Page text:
Canada complicit with Israeli war crimes?

January 30th, 2009 | Posted in Boycott, Canada, Palestine, Quebec
    By Stefan Christoff, Sada al Mashrek.

    Photo: Sabrien Amrov. Gaza solidarity protests in Montreal.

Response to Israel’s latest military attack on Gaza in Canada took a strikingly different tone on the streets and within the halls of power.

On the streets across Canada thousands marched in solidarity with Gaza, marking some of the largest Palestinian solidarity demonstrations in Canadian history.

Tens-of-thousands marched in Montreal and Toronto in the cold winter winds calling not only for an end to Israel’s military attack on Gaza but also for a boycott of the Israeli government; sparks of decisive movement in solidarity with Palestine rooted in the international boycott campaign that struck a critical blow to the apartheid regime in South Africa.

In contrast to the striking grassroots response stands Canada’s Conservative government, which backed the Israeli military attack on Gaza. A position that echoes Harper’s crass statements on the 2006 bombardment of Lebanon which categorized Israel’s military assault as “measured”, despite over one-thousand Lebanese being killed, the majority civilians.

Days after Israel began the military bombardment on the population of Gaza, who since 2006 have been under a land, air and sea blockade, Canada’s foreign affairs minister Lawrence Cannon stated, “Israel has a clear right to defend itself against the continued rocket attacks by Palestinian militant groups … first and foremost, those rocket attacks must stop.”

Canada’s position stands as a clear rupture with the majority of counties around the world who called for an immediate ceasefire, a position backed by the U.N. Secretary General who categorized Israel’s military campaign in Gaza as “disproportionate” and “unacceptable”.

Days after the fragile ceasefire was announced U.N. Secretary General Ban Ki-moon visited the burning rubble of the main U.N. compound in Gaza, bombarded with white phosphorus by the Israeli military stating that the bombing was “outrageous and totally unacceptable,” while also calling for a “investigation” into the killing of over one-thousand civilians in Gaza.

Canada’s role at the U.N. was anything but neutral, standing as the only country to vote against a resolution at the U.N. Human Rights Council that condemned the Israeli attack on Gaza and ongoing siege imposed on the Gaza Strip a resolution stating that “the Israeli siege imposed on the occupied Gaza Strip, including the closure of border crossings and the cutting of the supply of fuel, food and medicine, constitutes collective punishment of Palestinian civilians and leads to disastrous humanitarian and environmental consequences.”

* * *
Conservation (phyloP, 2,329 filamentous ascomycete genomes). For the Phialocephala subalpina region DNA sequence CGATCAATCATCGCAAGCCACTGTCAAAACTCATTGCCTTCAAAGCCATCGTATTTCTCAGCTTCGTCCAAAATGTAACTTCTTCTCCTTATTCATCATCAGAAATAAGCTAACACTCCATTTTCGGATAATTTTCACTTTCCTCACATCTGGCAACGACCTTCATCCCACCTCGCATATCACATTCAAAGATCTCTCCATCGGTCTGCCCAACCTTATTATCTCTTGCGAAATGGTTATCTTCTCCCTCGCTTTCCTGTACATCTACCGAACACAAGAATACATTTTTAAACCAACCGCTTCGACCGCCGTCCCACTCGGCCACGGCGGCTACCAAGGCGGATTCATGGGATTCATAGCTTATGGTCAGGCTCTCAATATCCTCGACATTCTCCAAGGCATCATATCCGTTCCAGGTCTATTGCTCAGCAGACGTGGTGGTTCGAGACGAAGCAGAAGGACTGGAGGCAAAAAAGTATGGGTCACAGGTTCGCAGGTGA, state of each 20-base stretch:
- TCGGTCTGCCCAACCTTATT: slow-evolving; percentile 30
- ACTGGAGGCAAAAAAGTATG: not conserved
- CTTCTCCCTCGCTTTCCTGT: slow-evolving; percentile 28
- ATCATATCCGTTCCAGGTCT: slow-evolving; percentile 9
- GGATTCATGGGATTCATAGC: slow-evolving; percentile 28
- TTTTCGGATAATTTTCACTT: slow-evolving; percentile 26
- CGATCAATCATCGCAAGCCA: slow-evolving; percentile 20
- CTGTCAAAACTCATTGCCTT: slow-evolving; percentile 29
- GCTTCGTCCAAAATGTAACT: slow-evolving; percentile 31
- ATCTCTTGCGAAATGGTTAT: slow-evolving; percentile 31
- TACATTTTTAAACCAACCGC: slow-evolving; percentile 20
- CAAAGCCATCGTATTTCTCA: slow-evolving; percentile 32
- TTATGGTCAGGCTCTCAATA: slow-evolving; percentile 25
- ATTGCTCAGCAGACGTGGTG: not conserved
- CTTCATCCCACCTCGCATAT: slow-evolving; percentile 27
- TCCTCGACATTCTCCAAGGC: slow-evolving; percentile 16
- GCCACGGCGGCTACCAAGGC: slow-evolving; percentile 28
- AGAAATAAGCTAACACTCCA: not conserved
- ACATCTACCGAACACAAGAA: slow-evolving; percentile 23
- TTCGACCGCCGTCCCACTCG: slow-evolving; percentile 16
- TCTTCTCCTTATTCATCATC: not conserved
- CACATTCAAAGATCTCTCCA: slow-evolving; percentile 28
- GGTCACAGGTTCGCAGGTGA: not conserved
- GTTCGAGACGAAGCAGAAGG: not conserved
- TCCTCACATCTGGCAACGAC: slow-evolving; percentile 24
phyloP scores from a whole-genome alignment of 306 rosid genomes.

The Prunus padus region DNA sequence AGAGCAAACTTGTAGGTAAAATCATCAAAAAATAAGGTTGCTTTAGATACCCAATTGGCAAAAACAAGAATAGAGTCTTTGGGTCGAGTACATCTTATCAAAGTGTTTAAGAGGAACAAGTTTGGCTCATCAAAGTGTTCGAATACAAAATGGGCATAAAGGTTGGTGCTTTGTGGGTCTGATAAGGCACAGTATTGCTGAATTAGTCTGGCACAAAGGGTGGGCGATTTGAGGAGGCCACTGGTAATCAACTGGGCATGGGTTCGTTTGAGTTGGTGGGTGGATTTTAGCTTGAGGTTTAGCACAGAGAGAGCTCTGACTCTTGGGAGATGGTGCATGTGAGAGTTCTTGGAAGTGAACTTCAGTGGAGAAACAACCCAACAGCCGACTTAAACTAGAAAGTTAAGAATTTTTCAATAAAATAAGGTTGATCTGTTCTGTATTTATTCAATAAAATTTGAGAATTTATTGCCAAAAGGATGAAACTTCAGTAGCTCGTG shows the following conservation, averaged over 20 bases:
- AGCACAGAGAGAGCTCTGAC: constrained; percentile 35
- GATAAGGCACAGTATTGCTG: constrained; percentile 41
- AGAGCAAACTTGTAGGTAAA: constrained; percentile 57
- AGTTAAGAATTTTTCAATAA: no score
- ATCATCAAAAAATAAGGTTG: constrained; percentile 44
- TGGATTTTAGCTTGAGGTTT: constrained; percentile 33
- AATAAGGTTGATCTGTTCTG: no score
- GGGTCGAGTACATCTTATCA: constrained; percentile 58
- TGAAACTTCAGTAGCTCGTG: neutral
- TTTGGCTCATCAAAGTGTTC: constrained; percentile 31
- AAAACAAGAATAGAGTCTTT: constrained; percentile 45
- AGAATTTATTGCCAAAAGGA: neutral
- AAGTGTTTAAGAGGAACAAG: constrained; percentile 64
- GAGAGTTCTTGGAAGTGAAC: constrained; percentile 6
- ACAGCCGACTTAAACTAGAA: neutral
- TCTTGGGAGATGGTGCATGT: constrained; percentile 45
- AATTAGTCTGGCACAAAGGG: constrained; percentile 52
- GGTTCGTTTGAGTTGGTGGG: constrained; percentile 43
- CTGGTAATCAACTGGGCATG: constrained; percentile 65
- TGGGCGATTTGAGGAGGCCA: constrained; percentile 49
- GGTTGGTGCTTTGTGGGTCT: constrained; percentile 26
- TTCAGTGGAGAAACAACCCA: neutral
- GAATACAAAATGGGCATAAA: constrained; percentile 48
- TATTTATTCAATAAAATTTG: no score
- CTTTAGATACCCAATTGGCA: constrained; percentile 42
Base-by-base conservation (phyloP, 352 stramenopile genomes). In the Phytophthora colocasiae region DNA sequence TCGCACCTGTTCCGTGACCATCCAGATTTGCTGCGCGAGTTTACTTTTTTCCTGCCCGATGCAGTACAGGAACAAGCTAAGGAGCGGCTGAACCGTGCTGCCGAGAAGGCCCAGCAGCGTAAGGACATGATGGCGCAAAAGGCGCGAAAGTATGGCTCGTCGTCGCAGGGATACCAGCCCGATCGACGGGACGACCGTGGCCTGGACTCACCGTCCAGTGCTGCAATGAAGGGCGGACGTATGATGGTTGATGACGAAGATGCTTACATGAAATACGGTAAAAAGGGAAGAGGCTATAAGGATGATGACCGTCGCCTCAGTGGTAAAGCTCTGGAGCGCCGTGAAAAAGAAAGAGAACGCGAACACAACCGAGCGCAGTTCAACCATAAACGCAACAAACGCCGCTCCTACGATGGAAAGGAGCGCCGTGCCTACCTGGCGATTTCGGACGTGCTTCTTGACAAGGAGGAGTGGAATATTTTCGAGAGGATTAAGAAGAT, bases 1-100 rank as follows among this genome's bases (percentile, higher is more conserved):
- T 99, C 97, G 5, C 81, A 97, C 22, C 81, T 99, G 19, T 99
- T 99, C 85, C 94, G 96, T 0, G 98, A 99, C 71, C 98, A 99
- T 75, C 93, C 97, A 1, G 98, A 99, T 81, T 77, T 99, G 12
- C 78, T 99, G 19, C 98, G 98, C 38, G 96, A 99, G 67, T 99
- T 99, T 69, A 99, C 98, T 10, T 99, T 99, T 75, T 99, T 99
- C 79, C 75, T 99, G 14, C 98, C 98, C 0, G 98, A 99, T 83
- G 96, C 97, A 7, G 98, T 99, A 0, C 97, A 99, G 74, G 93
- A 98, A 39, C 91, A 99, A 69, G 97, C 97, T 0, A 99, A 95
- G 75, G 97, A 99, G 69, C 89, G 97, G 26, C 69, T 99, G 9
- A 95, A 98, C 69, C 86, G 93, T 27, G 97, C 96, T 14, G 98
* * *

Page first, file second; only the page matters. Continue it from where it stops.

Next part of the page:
Absent from the Canadian government’s official statements was an acknowledgement that the Palestinians remain an occupied people, living under the thumb of Israeli military control. International law clearly outlines the right of an occupied people to resist, a critically important right etched into multiple national histories, from Algeria who fought for independence from French colonial occupation, to the great population of South Asia who waged a struggle that employed both armed struggle and civil disobedience to gain independence from British imperial control.

Beyond the Conservative government Israel’s military actions in Gaza were also backed by the Liberal party. “Canada has to support the right of a democratic country to defend itself,” outlined Liberal Leader Michael Ignatieff, outlining that Israeli military actions in Gaza were defensive, a claim that is very distant from reality.

As an occupied people under Israeli siege the Palestinians in Gaza experienced the violent wrath of the Israeli military, of one of the most advanced militaries in the world, Ignatieff’s claim that Israel’s actions were ‘defensive’ is an offence to the human reality in Gaza.

U.N. officials in Gaza estimated that prior to the Israeli attack more than half the population lived below the international poverty line, “Gaza has historically been exposed to more difficult conditions than the West Bank for a number of reasons, but largely due to the fact that two thirds of the territory are refugees and dispossessed of their property for more than six decades,” outlined Salem Ajluni in 2007, an economist with U.N. working in Gaza, “of course, the situation in Gaza has been made much worse by the progressive tightening of the siege of the territory.”

Despite the hardening of support towards Israel at the highest levels of political power in Canada it is certain that at a grassroots level across Canada there is a growing will to organize in solidarity with Palestine. As multiple student associations and labour unions join the international movement for boycott divestment and sanctions against the Israeli government, Canadian political leaders will be judged by their complicity with Israeli war crimes in Gaza, a complicity which is a striking stain on the morality of Canada’s political elite.

Stefan Christoff is a community organizer and journalist based in Montreal. Christoff is a member of Tadamon!, a collective of social justice activists in Montreal working for justice in the Middle East.

1 Comment »

this is an interesting conference:

“There’s no pretense here that this war had anything to do with rocket attacks-it’s about getting it right,” and restoring Israel’s “deterrence capacity” he said, adding that Hamas fired rockets into Israel only after Israel broke a ceasefire agreement and killed seven militants.

Comment by Viv — January 30th, 2009 @ 3:00 PM

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